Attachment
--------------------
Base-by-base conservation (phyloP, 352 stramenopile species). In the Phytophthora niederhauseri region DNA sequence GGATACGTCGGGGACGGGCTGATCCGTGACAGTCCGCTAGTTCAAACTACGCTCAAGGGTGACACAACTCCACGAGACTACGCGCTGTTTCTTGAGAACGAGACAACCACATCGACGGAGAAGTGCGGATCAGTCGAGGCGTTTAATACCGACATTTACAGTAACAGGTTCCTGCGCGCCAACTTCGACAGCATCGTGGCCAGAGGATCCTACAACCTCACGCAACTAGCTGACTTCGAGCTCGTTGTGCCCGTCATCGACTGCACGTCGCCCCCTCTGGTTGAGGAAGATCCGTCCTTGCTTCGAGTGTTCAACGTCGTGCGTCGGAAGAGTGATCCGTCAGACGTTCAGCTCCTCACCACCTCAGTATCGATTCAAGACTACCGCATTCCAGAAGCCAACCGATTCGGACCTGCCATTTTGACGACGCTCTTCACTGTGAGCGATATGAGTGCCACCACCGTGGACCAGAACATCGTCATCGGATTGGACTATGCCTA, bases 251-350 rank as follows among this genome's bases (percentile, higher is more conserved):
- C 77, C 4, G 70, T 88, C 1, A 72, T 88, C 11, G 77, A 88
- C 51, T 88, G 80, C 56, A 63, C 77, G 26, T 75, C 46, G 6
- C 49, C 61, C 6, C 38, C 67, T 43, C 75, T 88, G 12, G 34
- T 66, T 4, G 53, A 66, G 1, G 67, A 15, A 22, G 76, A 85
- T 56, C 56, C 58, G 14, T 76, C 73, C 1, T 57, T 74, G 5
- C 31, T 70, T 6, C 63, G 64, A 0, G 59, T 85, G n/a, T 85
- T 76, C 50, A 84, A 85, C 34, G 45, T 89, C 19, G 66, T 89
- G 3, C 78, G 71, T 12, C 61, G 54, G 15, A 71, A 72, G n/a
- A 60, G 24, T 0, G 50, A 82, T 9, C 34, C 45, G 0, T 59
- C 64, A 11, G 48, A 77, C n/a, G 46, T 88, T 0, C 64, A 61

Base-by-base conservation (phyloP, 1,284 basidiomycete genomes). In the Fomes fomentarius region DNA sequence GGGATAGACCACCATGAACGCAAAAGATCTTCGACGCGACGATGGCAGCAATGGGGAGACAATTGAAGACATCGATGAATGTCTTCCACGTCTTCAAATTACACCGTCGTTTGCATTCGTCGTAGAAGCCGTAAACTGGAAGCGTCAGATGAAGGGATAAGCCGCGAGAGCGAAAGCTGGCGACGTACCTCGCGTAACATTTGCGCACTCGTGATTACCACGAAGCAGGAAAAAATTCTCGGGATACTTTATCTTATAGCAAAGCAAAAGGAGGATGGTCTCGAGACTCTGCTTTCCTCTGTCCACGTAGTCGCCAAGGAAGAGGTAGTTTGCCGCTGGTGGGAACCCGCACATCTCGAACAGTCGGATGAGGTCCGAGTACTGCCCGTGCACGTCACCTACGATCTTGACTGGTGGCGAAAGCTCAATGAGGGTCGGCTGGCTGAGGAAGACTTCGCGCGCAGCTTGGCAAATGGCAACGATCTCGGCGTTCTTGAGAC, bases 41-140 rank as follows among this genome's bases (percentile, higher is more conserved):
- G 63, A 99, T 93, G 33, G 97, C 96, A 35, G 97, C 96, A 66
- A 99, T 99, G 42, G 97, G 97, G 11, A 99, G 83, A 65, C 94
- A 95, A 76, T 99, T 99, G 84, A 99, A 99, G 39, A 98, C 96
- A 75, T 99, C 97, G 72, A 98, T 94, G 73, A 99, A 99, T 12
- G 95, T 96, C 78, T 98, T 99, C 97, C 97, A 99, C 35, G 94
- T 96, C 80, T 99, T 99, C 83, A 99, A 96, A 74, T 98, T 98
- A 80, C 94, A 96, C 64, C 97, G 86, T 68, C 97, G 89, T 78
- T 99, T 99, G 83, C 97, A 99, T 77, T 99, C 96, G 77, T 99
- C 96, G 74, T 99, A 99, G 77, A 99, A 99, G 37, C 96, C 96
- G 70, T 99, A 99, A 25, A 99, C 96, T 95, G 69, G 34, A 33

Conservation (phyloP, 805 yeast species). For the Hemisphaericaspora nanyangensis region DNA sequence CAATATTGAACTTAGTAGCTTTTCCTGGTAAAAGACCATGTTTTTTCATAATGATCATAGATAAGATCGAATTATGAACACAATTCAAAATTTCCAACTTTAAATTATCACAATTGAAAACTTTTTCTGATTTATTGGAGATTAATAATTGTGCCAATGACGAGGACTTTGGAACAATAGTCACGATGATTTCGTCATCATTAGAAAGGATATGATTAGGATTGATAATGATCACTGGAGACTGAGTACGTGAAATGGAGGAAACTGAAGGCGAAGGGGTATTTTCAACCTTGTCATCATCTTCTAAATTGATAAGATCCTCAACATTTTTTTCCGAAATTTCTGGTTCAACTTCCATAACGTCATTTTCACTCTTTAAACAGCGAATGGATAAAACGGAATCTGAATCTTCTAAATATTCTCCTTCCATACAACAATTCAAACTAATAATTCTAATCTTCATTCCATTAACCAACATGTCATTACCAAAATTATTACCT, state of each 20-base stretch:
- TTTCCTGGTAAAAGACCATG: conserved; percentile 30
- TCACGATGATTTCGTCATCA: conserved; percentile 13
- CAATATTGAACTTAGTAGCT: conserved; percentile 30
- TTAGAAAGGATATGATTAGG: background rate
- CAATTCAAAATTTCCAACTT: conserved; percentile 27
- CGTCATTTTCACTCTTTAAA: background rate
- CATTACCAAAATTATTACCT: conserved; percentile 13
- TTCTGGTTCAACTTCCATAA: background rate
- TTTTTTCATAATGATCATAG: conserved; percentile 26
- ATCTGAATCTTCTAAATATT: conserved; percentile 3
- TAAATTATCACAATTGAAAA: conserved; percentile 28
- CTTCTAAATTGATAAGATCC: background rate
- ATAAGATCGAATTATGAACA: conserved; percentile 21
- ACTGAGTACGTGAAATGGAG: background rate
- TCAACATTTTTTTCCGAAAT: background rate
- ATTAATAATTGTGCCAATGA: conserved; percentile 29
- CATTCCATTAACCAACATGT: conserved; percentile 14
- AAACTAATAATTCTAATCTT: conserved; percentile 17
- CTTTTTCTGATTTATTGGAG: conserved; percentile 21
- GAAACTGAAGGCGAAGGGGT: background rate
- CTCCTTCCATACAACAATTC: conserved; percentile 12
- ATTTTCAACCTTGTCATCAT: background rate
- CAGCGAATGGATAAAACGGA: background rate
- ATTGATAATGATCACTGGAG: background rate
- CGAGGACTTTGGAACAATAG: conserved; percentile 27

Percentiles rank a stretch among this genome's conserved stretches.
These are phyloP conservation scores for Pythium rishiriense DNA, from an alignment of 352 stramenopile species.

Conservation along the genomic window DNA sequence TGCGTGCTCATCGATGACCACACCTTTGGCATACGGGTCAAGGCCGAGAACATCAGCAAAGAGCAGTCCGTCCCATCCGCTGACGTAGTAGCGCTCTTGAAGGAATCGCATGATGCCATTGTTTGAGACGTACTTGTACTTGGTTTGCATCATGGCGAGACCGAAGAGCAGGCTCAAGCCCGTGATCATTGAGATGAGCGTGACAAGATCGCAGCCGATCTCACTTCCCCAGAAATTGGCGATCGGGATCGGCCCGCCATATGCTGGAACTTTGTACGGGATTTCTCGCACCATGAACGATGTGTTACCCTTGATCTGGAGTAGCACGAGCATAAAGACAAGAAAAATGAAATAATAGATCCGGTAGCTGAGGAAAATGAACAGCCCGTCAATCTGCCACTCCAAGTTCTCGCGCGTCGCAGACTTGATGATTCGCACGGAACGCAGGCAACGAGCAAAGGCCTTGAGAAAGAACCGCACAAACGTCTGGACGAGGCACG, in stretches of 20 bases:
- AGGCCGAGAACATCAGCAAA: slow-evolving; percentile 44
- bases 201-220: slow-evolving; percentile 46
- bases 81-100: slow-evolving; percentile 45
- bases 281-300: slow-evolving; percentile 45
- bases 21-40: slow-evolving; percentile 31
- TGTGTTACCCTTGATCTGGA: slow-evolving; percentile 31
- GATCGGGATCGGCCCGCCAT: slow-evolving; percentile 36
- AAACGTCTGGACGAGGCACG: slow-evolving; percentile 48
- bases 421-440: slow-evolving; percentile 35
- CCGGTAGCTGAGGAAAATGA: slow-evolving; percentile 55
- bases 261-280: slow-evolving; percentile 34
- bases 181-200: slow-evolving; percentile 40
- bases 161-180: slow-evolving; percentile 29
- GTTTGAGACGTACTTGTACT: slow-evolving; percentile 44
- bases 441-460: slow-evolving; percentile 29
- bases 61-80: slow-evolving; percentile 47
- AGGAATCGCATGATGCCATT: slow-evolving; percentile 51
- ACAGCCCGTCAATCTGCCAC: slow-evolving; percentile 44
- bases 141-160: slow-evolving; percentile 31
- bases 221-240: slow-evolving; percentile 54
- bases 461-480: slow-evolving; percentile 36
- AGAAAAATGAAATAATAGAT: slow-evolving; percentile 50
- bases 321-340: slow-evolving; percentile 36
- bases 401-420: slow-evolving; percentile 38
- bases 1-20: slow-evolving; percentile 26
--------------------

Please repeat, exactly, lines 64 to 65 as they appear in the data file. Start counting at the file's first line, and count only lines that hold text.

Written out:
- bases 161-180: slow-evolving; percentile 29
- GTTTGAGACGTACTTGTACT: slow-evolving; percentile 44